I had to pinch myself before I remembered that we were talking about Australia.

Most likely, the Gippsland result was voters voting for the Nats because they didn't see any reason to do otherwise. Unlike in a general election, this vote wasn't going to affect who formed the next government. I suppose the Nats should just breathe a sigh of relief that it was they and not the Liberals who made it to the 2PP.
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« Reply #114 on: June 29, 2008, 09:49:25 pm »
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It's still a 6.7% swing away from the ALP in a seat they still lost quite handily in Nov.
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« Reply #115 on: July 04, 2008, 06:35:43 am »
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Before 2007, the last PM to lose his seat was Bruce. He lost it on the back of IR legislation he introduced. Most people stop drawing the parallels there...

But the following PM, Scullin, was hit shortly after by economic turmoil that started offshore - a stock market crash, followed by the Great Depression...

Scullin was a one term PM...
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« Reply #116 on: July 04, 2008, 06:51:56 am »
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Thanks to the Great Depression in October 1929, the Australian Labor Party lost one of their bright hopes for the future, Treasurer Joe Lyons who was lured by the prospect of heading the United Australia Party. The UAP was then new conservative political party which consisted of former Nationalists and members of the Country Party, ranging from Billy Hughes, John Latham to Earle Page. The United Australia Party led by the popular Lyons was consequently elected at the 1931 General Election over incumbent Prime Minister James Scullin and his Labor Government. The 1931 General Election proved to be a significant one as it was the first to see both leaders of a Roman Catholic background.

Smid, what do you hope to achieve from this? Will Polnut and Hugh help contribute in our ventures to inform other members of the forum about Australian political history? I don't want to be the only one rambling about General Election's in the 1930's Tongue.
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« Reply #117 on: July 04, 2008, 09:07:25 pm »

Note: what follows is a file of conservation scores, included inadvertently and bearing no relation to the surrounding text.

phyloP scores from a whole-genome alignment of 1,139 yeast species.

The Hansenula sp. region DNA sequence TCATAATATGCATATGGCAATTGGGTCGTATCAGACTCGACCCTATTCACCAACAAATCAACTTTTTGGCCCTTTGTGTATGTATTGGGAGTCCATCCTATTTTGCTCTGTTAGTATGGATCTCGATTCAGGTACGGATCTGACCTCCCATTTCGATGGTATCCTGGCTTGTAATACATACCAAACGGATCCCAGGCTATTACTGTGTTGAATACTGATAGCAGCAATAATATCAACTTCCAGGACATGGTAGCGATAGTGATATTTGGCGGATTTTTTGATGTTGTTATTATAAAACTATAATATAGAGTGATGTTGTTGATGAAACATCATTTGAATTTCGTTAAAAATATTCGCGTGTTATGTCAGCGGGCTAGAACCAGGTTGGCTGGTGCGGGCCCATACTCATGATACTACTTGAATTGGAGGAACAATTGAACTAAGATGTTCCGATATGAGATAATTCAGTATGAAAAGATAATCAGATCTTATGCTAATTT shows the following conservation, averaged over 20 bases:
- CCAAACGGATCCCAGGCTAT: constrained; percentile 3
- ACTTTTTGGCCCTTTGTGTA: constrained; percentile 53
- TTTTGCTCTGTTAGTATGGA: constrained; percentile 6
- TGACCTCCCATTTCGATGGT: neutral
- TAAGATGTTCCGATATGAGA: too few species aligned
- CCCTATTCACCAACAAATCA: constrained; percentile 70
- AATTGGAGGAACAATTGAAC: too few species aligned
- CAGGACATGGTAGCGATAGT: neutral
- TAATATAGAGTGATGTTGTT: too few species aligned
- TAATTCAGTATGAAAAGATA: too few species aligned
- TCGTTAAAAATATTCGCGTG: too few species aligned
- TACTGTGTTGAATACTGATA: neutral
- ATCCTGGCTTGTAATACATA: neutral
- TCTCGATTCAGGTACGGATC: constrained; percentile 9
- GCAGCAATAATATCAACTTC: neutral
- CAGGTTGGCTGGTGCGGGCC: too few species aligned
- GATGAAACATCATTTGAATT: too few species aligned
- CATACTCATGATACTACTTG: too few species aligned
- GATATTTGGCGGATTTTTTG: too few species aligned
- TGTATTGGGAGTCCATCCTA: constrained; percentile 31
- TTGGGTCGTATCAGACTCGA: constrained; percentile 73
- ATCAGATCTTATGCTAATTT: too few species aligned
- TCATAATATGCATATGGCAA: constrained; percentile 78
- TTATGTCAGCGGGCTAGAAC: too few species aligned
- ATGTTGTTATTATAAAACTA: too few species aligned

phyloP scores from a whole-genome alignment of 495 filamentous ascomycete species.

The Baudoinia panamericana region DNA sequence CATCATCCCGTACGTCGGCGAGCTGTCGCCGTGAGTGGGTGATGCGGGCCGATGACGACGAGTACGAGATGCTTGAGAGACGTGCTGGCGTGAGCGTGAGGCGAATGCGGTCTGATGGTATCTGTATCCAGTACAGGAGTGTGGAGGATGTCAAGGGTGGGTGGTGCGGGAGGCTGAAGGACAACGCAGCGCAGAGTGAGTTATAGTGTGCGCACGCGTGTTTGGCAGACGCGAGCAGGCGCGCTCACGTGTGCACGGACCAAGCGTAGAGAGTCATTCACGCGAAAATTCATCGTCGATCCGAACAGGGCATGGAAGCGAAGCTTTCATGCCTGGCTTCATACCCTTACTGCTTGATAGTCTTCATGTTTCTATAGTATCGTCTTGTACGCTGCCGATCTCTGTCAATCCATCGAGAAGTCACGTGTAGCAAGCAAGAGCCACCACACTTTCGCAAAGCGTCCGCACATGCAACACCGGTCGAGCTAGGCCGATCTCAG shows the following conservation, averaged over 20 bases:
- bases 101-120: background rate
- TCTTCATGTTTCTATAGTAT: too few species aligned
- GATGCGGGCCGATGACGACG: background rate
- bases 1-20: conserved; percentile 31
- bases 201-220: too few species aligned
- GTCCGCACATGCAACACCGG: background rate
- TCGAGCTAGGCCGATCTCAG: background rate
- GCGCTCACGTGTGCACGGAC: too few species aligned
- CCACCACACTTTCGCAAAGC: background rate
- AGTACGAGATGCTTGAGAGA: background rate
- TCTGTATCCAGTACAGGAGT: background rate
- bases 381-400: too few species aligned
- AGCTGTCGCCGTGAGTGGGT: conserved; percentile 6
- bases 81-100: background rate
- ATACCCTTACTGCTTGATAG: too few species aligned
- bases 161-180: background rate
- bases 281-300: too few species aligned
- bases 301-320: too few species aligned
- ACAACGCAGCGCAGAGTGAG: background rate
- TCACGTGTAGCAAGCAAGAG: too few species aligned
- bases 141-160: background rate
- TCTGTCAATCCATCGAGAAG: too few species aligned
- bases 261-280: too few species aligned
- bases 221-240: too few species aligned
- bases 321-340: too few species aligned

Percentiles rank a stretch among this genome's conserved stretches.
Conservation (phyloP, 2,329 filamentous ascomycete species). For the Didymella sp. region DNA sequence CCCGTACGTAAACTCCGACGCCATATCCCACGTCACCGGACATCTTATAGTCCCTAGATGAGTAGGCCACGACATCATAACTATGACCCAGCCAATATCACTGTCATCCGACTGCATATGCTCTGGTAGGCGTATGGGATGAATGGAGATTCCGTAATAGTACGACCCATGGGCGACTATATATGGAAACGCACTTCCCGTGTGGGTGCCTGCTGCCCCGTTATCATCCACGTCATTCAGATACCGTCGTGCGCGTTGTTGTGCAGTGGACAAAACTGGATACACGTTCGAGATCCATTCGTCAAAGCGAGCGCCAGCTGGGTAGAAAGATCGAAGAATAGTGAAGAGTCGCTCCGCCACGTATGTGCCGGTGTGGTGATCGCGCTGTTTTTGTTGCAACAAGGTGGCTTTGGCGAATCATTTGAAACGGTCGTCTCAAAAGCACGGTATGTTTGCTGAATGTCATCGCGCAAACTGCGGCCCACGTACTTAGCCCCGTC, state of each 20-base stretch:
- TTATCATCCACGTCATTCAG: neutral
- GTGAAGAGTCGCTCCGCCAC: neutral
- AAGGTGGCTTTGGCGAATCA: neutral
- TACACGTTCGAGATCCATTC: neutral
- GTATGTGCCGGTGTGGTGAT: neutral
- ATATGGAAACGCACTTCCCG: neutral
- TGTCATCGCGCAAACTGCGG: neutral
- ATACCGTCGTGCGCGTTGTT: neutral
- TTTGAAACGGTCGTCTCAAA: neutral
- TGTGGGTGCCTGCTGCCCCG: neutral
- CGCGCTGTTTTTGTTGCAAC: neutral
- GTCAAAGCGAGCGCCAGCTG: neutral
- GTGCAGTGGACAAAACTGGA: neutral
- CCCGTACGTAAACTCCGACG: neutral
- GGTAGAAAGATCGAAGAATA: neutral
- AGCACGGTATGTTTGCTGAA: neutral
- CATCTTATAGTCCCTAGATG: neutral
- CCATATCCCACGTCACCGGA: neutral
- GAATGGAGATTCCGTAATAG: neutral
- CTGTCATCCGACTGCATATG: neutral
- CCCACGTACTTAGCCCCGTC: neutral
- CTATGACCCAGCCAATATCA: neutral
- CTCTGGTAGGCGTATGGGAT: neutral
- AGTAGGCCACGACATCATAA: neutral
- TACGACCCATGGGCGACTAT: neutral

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That was my hope... not to try to say that Rudd will be a one-termer because Scullin was and various other things seem to be going similarly - like you, I was trying to stimulate some Australian Political History there. It's interesting to read over.

I don't mind Lyons. His was the largest family to occupy the Lodge - 15 children if I remember correctly... He was also one of six Australian PMs to have not been elected from a seat in NSW or Victoria (Lyons was Tasmanian). His wife, Edith Lyons, was the first woman elected to Parliament (however Dame Anabelle Rankin from Queensland was the first female Government Minister. Both were conservatives.
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« Reply #118 on: July 05, 2008, 01:32:45 am »
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Yes. Without middle-class housewives, the Australian political scene would be very, very different.
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« Reply #119 on: July 28, 2008, 11:22:03 pm »
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BUMP

Newspoll: Voters want Costello to lead the Liberal Party

Font Size: Decrease Increase Print Page: Print Dennis Shanahan, Political editor | July 29, 2008
PETER Costello is overwhelmingly the first choice among voters to lead the Liberal Party, as Brendan Nelson stakes his leadership on trying to delay the Rudd Government's carbon emissions trading scheme.

The Opposition Leader is in a tight political position as he forms a new Coalition policy on climate change, is accused of being "gutless" and of using the emissions trading scheme as a tool of Liberal leadership jostling.

The latest Newspoll survey shows Mr Costello, the former treasurer who has sat on the back bench since the Coalition lost the election, emerging as the popular favourite to be Liberal leader - doubling his support since December. It also confirms the Government's dominance over the Opposition, with Labor leading the Coalition on a two-party-preferred basis by 57 per cent to 43 per cent.